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The Dream Is Alive (1985)

Not Rated | | Documentary, Short | June 1985 (USA)
Traveling on the Space Shuttle, covers training, launch, flight, deployment of LDEF from Challenger in April 1984 (STS-41C).




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Credited cast:
Narrator (voice)
David Leestma ...
George Nelson ...
Kathy Sullivan ...
James Van Hoften ...


Shot in space by the astronauts themselves, the film provides a close-up look at several space shuttle missions, including the Challenger's 1984 mission to repair a damaged satellite. Written by Eric Sorensen <Eric_Sorensen@fc.mcps.k12.md.us>

Plot Summary | Add Synopsis


Documentary | Short


Not Rated | See all certifications »





Release Date:

June 1985 (USA)  »

Also Known As:

Drömmen om rymden  »

Filming Locations:

Company Credits

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Technical Specs


Sound Mix:


Aspect Ratio:

1.44 : 1
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User Reviews

"I think I hear someone kicking the outside of the orbitor!"
15 February 2003 | by See all my reviews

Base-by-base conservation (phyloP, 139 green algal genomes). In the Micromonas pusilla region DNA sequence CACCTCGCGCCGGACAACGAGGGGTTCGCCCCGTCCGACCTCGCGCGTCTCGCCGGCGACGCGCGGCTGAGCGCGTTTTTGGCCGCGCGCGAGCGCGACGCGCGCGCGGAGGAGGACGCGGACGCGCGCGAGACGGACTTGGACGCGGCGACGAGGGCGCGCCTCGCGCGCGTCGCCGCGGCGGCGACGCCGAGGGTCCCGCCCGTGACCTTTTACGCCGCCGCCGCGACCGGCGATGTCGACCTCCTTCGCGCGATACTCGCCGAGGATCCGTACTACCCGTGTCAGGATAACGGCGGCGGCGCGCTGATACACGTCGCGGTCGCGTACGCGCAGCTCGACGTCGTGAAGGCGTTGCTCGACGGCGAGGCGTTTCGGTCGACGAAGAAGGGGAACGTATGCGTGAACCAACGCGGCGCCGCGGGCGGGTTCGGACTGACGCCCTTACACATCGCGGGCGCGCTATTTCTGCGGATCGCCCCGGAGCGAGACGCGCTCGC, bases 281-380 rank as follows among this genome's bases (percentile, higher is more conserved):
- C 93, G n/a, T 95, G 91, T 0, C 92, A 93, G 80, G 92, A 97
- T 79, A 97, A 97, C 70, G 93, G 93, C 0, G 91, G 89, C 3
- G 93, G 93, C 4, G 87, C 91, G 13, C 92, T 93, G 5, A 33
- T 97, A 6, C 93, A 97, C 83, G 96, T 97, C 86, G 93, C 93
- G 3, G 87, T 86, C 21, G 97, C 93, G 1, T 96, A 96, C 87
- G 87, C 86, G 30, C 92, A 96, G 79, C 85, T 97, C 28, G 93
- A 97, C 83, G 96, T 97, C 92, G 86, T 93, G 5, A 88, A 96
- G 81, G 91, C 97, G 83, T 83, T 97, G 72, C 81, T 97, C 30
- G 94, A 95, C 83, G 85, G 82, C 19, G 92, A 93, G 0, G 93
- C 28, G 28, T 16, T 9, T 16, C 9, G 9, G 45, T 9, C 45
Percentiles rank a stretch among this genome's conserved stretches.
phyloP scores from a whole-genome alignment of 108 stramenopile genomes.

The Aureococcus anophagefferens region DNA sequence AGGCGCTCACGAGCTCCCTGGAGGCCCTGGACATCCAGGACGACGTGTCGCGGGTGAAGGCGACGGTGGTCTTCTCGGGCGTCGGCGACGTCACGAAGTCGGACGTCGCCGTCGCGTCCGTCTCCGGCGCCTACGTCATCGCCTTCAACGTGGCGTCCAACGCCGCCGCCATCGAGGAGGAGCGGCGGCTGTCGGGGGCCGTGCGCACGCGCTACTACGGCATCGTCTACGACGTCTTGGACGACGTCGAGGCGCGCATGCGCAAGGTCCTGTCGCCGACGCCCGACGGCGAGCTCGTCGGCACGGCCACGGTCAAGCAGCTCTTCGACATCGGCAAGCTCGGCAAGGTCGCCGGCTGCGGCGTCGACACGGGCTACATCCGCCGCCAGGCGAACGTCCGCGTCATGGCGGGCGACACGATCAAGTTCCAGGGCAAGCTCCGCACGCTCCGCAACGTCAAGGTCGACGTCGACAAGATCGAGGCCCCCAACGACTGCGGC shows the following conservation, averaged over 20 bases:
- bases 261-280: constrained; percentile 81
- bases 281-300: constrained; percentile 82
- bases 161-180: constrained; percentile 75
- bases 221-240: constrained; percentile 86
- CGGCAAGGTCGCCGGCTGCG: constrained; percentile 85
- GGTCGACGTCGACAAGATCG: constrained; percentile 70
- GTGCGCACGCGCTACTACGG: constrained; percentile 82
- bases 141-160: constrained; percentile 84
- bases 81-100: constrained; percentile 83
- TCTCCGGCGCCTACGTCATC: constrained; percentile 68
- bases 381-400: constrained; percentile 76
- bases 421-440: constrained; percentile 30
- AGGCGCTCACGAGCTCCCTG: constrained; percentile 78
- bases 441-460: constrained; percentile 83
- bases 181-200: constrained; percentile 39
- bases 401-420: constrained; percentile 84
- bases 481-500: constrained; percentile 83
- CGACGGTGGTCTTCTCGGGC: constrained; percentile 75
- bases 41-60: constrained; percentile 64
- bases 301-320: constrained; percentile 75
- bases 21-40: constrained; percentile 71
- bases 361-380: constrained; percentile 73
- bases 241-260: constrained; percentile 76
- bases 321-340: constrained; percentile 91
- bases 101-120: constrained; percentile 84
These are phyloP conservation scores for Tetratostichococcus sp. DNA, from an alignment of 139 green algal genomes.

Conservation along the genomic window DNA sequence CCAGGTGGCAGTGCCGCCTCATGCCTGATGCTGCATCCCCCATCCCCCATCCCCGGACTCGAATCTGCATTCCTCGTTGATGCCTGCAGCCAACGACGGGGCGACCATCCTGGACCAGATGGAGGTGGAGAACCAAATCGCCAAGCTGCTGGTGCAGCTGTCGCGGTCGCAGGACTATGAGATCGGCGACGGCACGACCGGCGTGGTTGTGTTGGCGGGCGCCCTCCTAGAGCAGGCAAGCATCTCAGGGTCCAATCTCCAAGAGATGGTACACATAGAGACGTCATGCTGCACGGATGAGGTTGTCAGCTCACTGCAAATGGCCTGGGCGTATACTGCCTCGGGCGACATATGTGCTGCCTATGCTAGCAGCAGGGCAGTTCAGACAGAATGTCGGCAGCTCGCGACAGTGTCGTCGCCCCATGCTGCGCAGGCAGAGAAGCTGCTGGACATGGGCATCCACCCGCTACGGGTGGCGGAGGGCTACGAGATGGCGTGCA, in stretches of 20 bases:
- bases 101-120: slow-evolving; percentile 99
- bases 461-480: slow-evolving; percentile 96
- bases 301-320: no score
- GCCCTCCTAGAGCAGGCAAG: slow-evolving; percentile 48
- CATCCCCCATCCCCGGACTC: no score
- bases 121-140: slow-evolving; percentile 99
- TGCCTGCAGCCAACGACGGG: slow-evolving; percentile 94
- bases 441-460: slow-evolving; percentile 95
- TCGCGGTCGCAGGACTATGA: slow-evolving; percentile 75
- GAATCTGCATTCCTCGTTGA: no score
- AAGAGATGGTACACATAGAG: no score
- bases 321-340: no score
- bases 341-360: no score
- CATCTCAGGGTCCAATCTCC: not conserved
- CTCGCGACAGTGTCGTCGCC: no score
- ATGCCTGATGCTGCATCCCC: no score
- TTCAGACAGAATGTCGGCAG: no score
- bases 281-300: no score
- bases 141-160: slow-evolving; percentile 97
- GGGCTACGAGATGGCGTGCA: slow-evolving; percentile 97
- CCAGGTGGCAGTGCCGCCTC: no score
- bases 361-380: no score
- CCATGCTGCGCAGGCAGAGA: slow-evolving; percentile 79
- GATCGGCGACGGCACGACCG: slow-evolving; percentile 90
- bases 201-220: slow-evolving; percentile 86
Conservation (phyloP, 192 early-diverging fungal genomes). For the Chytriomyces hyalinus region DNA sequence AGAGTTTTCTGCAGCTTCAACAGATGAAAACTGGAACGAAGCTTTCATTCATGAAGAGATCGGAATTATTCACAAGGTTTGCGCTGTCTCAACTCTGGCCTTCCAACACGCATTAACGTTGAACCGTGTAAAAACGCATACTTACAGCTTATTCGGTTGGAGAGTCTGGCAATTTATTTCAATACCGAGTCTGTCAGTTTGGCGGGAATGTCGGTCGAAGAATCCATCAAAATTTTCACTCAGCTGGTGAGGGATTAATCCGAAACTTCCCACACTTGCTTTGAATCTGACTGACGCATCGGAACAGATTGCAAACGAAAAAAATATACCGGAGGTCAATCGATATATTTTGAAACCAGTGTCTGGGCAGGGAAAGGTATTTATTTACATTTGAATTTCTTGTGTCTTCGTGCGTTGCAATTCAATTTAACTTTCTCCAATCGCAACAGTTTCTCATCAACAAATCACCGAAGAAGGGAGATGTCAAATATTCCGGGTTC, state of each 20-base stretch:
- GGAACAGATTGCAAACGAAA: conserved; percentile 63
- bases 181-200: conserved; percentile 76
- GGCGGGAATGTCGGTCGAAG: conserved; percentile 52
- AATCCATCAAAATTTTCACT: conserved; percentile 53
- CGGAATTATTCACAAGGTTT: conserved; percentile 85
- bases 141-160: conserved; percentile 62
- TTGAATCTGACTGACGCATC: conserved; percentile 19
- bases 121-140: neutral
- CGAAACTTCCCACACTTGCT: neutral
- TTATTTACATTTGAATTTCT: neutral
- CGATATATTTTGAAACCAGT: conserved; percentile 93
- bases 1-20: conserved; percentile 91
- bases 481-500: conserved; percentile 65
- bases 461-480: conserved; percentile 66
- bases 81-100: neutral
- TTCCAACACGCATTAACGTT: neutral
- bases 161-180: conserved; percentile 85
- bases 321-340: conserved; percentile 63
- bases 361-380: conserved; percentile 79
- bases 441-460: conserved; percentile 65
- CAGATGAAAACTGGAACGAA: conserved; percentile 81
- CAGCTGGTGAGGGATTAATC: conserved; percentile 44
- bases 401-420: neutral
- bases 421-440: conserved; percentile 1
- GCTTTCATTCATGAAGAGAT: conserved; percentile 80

Depending on your perspective, "The Dream Is Alive" can be looked at as either a commercial for America's space program in 1985, or just a nice documentary at a time when space exploration was still a new fascination for most people. It came a year before the Challenger launch disaster, and 18 years before the recent Columbia re-entry disaster. One cannot watch this IMAX film without thinking of the spaceships which have been destroyed, and the astronauts who have died. Still, it is a very nice 36 minutes which in capsule shows how and why we choose to explore outside our Earth's atmosphere. The film opens with pastoral early morning scenes in central Florida, birds, alligators, ambient sounds in the rear surround speakers, then "BOOM" as the de-orbiting shuttle breaks the sound barrier in its approach to Cape Canaveral. We witness a perfect landing. Through its 36 minutes we see how astonauts are trained, witness a launch, the release of a very large experimental laboratory, the capture and repair of a malfunctioning communications satellite. As the astronaut approaches it and says "It looks like it's in pretty good shape," someone in the control center in Houston quips back "It doesn't work," followed by some laughter. That exchange is just one example of the relaxed manner everyone was in when all was working as planned. The IMAX presentation includes some remarkable film taken of various parts of the Earth from orbit. And, of course, the first American woman to take a space walk (see subject quote). What a sight to see two heads in space suits appear visible through the orbitor's front windows. The DVD is as one would expect very sharp and the surround sound is used intelligently. Overall a great snapshot of the space shuttle program.

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